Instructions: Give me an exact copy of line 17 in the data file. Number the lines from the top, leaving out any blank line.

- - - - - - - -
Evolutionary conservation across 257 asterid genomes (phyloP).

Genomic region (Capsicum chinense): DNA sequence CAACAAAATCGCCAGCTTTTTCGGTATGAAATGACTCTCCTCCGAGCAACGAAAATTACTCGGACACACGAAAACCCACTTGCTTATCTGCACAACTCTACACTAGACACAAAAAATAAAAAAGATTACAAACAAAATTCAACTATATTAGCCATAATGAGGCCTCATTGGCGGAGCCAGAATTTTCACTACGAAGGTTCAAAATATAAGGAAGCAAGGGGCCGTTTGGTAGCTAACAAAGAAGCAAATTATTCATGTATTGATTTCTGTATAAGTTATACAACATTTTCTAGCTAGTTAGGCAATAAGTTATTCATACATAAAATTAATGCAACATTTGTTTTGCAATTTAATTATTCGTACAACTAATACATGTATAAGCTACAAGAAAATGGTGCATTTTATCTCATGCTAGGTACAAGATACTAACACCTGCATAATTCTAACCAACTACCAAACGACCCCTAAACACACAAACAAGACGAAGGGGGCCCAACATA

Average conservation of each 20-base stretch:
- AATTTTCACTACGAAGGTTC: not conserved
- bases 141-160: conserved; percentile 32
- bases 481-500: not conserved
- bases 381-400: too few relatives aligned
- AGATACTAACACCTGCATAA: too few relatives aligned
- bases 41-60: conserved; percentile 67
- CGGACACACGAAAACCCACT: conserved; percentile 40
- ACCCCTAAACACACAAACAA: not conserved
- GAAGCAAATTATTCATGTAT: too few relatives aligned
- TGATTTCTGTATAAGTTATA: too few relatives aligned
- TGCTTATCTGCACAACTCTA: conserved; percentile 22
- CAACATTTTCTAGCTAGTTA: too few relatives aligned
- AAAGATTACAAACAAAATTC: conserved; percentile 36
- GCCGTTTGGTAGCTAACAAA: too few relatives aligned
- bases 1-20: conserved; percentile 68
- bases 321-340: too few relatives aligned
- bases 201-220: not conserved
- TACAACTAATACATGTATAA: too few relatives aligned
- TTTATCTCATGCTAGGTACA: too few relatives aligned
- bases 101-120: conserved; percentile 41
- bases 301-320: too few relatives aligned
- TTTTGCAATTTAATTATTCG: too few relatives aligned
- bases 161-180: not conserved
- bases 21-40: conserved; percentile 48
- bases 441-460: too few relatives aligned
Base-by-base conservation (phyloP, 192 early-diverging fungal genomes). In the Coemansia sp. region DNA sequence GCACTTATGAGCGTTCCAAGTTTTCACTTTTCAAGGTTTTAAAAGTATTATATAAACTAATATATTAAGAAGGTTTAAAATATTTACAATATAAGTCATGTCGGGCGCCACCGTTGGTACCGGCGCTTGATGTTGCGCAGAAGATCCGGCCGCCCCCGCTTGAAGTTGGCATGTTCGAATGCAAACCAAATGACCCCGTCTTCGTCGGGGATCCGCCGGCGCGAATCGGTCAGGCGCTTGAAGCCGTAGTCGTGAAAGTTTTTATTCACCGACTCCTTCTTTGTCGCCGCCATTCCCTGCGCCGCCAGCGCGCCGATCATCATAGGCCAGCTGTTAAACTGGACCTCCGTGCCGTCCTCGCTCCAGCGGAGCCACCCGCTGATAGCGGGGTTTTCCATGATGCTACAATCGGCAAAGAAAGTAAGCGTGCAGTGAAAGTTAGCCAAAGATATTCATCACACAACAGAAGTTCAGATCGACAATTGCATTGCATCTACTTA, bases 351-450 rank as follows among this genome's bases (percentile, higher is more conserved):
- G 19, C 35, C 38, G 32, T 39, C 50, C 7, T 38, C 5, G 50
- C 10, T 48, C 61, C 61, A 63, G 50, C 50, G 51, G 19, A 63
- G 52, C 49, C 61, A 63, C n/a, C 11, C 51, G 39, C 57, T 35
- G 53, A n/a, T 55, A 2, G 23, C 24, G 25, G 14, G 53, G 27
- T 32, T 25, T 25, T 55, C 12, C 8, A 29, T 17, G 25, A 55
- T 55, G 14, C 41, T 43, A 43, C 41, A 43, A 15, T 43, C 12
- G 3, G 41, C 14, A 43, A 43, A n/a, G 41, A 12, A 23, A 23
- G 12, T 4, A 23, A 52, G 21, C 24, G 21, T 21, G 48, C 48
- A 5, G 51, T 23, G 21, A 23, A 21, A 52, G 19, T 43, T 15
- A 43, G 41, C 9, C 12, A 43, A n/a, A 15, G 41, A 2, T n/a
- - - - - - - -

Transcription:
- GCCGTTTGGTAGCTAACAAA: too few relatives aligned